SALT LAKE CITY — For the first time in 17 years, the 1st Congressional District will welcome a newcomer — either a Republican former foreign service officer or a Democrat who is a tribal leader of the Northwestern Band of the Shoshone Nation.
Blake Moore and Darren Parry may be opposites in many instances when it comes to their political ideology, but common themes unite them in their quest to secure a victory in the Nov. 3 general election.
Both men want to safeguard Hill Air Force Base, a critical economic driver for the entire state but particularly in northern Utah and the well from which springs a thriving and growing aerospace industry.
Both men also see this congressional seat as a call to serve their country and residents of the 1st District, which by its vast geographic boundaries includes an eclectic mix of industries such as ranching, farming, oil and gas development, and public lands with recreation hot spots offering diverse amenities such as Bear Lake and the Golden Spike National Historical Park.
“I can actually sum it up with one word: opportunity. The 1st District is chock-full of opportunity,” Moore, a Republican, said. “Some parts of the state don’t even recognize it.”
While some areas of the state are courting manufacturing jobs, Moore said what is being sought elsewhere is already being done in Weber, Davis and Box Elder counties with their strong manufacturing base.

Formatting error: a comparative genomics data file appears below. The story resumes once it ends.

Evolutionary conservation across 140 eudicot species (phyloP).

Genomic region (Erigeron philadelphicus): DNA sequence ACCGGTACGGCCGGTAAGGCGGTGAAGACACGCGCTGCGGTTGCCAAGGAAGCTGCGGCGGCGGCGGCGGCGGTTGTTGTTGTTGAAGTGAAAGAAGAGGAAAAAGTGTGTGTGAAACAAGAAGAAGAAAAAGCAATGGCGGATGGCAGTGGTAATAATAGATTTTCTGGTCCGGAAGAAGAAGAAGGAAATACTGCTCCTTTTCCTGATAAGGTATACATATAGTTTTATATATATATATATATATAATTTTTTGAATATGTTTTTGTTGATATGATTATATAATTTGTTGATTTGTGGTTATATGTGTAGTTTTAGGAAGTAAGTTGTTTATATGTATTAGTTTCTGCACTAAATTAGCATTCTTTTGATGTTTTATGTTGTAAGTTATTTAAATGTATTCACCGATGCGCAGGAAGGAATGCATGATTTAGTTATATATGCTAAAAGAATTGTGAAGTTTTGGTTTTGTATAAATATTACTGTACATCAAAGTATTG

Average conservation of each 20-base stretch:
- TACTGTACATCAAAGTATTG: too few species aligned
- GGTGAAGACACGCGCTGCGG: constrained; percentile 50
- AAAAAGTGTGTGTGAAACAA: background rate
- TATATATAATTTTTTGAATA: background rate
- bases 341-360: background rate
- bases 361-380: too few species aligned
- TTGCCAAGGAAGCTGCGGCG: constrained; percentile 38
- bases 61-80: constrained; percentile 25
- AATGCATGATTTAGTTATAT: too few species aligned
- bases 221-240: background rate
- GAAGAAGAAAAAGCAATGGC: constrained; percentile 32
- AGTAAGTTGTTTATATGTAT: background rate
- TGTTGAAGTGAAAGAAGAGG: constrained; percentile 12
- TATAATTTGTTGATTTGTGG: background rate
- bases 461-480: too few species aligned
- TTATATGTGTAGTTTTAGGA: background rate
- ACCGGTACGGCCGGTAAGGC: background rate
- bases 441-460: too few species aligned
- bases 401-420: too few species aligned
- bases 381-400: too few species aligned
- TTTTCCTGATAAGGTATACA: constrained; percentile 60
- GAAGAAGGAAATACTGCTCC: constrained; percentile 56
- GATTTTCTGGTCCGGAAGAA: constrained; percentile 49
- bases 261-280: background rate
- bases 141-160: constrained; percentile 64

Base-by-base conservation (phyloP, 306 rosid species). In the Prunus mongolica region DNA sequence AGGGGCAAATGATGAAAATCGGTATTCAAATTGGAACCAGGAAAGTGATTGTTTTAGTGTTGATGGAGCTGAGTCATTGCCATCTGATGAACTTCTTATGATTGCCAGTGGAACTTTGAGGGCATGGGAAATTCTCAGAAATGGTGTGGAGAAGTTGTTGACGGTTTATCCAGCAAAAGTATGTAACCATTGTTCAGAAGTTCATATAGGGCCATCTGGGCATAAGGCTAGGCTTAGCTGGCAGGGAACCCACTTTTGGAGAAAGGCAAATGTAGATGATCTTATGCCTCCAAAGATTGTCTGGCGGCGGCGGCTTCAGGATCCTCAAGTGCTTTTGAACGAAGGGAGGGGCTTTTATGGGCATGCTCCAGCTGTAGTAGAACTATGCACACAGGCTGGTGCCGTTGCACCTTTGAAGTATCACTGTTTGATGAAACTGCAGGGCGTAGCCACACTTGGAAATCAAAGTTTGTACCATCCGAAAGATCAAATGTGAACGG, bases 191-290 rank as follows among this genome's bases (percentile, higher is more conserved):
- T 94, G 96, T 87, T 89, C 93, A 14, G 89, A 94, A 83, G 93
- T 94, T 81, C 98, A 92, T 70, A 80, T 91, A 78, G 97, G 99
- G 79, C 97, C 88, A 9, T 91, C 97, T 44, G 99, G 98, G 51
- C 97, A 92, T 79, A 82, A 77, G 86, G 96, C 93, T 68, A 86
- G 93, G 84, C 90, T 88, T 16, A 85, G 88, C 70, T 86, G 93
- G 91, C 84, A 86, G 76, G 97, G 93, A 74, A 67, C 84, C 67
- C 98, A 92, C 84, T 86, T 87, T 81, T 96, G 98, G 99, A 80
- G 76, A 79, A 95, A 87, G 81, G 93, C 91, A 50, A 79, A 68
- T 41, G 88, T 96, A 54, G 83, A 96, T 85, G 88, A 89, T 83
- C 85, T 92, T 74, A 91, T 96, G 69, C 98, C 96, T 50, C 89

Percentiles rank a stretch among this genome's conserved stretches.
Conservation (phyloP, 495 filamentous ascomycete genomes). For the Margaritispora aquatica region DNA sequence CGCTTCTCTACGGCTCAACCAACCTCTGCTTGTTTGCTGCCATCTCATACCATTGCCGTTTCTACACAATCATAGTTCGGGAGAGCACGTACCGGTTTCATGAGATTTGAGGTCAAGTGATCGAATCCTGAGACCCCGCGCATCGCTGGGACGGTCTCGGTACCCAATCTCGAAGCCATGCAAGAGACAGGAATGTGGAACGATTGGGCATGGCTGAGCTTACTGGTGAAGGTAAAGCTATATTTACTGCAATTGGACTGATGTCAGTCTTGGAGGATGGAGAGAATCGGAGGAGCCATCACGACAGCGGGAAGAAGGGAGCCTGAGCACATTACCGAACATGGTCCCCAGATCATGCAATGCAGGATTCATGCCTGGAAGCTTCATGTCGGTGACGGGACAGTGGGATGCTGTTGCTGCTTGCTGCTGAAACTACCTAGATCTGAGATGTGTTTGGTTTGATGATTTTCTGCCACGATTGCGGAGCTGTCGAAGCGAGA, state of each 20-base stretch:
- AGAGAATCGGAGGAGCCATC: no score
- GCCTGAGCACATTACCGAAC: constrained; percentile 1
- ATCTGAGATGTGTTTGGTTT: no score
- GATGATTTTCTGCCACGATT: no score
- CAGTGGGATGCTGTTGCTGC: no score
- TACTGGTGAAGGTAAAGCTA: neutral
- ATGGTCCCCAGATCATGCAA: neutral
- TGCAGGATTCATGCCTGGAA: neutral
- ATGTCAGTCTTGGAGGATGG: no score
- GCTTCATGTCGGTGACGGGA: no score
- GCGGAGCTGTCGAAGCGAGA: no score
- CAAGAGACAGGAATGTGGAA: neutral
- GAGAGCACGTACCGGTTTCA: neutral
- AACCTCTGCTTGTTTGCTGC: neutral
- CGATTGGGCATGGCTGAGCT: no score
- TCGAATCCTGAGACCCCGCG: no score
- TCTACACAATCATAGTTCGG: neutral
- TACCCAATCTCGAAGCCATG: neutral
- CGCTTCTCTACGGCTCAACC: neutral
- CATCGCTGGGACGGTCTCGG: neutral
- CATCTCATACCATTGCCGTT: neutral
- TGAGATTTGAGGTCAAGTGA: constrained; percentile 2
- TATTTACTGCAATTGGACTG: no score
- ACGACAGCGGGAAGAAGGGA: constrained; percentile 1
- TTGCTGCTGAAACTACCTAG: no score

Moore’s campaign has been slowed somewhat this month after he tested positive for COVID-19 on Oct. 7 and began exhibiting symptoms. He came out of quarantine on Friday and is ready resume more active politicking, but safely, his campaign stressed.
The 1st District seat, which has been held by retiring Rep. Rob Bishop, R-Utah, for nearly two decades, presents an opportunity for voters to select a new voice to represent them and their values.
For Democratic hopeful Parry, it means taking care of the state’s most vulnerable.
“Those tribal values have been steeped into me and is who I am today. Politically, I reside in the space in the middle,” he said.
Parry, in fact, joins Moore in saying fiscal restraint needs to be a top priority in Washington.
“I don’t believe the government is the answer to everything,” Parry said. “I believe we have to balance the budget and live within our means.”
Just like a household budget, prudent money managers cut off their cable service or go out to eat less often, Moore said.
“Raising revenue and raising taxes will only exacerbate the problem,” Moore said, adding if the country’s leaders could balance the budget some 20 years ago, it could be done again with enough will.
Parry and Moore also do not differ in their stand on a U.S. Supreme Court nominee going forward despite its late nature in the election cycle.
“I am bucking my party on this,” Parry said. “But the president was right when he said he was elected for four years ... He was elected for four years, like it or not, that is how it is. I will never put party over people.”
On public lands issues issues, the two do differ.
Moore said Utah’s public lands merit protection, but when managed for multiple use, that multiple use should continue.